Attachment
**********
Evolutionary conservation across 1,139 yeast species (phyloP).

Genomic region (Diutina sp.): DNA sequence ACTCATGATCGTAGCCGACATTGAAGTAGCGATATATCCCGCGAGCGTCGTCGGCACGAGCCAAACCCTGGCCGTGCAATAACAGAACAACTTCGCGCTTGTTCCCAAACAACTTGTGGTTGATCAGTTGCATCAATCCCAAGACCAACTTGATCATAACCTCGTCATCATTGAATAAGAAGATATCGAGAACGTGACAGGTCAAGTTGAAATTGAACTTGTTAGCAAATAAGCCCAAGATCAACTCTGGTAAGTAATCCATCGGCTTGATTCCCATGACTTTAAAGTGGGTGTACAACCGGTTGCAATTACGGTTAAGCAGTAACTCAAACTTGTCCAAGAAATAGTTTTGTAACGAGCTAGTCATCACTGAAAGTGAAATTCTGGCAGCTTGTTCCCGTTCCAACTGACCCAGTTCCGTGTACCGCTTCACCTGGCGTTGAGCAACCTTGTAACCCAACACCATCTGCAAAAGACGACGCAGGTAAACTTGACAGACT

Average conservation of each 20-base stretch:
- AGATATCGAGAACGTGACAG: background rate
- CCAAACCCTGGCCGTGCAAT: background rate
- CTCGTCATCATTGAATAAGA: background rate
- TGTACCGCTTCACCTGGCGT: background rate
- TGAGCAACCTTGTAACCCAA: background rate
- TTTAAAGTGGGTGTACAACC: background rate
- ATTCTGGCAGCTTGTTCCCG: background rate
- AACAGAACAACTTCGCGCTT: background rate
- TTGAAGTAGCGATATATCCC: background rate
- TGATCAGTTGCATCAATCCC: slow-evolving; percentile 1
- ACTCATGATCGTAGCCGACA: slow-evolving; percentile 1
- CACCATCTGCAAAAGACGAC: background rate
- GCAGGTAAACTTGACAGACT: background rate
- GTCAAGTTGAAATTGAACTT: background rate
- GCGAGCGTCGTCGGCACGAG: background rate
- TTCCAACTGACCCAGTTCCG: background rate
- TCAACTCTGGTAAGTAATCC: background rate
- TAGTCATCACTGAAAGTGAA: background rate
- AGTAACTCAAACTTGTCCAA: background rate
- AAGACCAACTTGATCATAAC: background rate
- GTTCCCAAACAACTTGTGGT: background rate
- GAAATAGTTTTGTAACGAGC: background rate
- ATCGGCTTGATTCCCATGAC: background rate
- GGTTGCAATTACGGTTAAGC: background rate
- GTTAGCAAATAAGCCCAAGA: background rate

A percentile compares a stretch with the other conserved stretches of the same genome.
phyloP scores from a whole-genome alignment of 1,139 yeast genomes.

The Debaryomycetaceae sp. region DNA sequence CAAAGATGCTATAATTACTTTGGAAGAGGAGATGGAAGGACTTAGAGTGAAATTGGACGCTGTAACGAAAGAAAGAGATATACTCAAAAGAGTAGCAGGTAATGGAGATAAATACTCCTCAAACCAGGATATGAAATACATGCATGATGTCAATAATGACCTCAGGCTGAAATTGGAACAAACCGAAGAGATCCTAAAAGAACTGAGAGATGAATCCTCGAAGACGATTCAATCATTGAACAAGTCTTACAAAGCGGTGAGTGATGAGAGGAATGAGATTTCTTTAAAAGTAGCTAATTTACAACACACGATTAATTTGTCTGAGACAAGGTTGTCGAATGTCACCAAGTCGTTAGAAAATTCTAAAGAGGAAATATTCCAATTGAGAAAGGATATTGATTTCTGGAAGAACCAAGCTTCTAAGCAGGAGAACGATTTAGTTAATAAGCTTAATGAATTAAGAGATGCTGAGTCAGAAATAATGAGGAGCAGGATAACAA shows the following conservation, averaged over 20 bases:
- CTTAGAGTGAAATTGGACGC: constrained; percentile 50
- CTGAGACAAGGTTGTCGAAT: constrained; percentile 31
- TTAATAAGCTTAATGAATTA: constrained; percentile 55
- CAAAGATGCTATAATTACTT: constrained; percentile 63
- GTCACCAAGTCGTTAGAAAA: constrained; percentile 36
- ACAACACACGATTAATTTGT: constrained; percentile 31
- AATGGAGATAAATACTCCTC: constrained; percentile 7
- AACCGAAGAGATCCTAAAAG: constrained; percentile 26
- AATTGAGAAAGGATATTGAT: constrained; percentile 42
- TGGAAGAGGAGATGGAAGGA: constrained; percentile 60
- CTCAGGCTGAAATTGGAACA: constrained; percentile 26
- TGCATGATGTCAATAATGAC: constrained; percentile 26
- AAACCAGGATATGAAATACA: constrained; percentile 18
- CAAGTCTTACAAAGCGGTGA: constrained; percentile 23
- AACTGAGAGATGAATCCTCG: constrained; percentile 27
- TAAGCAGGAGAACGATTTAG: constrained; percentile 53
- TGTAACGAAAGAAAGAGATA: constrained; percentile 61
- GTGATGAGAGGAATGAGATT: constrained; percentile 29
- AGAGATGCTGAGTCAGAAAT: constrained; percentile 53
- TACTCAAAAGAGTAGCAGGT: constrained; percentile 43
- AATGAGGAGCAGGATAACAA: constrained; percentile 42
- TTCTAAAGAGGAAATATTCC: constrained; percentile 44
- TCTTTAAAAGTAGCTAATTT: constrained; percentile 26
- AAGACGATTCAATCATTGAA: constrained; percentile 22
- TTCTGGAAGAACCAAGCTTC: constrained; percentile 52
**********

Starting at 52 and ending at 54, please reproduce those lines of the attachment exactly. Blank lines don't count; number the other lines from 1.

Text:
- AATGAGGAGCAGGATAACAA: constrained; percentile 42
- TTCTAAAGAGGAAATATTCC: constrained; percentile 44
- TCTTTAAAAGTAGCTAATTT: constrained; percentile 26